Developing drugs using pluripotent stem cells and genomics data

Lead researcher

Jin Zhang

Main finding

Induced pluripotent stem cells (iPSCs), formed from cell samples of patients with known disease by inserting four specific transcription factor genes into the cell chromatin, can be used to identify compounds that directly reverse the disease showing up in cells grown out (differentiated) to the mature state e.g. neurones or heart muscle etc. cell types. Human genetics data can also identify potential genes or gene pathways that may cause disease and the use of reverse pharmacology can be used to show in isogenic iPSCs (different genetically by editing out the one targeted gene selected) that disease type can be reversed by drugs targeting these genes. These powerful new approaches are displaying a whole new arsenal of drugs for disease.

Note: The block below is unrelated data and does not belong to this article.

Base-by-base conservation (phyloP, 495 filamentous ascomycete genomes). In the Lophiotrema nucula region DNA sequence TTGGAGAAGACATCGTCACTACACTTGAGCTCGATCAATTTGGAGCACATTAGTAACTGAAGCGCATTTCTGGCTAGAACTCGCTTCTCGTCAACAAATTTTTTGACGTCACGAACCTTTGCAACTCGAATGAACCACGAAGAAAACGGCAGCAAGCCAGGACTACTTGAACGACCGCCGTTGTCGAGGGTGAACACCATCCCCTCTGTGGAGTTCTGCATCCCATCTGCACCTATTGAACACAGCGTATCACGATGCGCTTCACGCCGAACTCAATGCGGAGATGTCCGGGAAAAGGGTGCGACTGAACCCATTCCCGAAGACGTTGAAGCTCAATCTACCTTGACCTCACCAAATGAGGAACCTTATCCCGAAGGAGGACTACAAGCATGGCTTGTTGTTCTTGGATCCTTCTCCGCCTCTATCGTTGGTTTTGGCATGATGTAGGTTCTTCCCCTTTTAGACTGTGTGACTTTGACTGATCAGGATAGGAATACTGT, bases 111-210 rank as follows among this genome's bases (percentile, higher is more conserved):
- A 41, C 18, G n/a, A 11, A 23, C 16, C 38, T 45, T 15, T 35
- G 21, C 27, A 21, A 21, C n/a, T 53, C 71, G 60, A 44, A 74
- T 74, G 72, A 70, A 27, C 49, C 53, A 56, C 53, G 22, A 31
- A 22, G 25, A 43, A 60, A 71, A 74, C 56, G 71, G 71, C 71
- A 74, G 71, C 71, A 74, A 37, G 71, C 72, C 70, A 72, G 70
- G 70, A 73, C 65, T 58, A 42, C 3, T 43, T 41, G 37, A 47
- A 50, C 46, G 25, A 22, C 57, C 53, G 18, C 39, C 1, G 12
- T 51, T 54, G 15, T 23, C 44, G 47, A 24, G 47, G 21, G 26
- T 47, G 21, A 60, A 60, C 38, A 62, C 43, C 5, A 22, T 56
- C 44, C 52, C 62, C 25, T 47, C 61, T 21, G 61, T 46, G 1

Centre for Cancer Research

Research group

Stem cell immunotherapies


Hu Li, Alan Trounson, Joseph C Wu, Paul Nioi

Journal and article title

Most surprising

The power of pluripotent stem cells to provide new insights and data on the genetic cause of disease and identification of potential drugs to treat complex disease.

Future implications

Provides many new opportunities to stabilise or cure disease.

Disease/health impact

Multiple disease states

Other points of interest

Gene editing and iPSC biology are the new frontiers in medical research.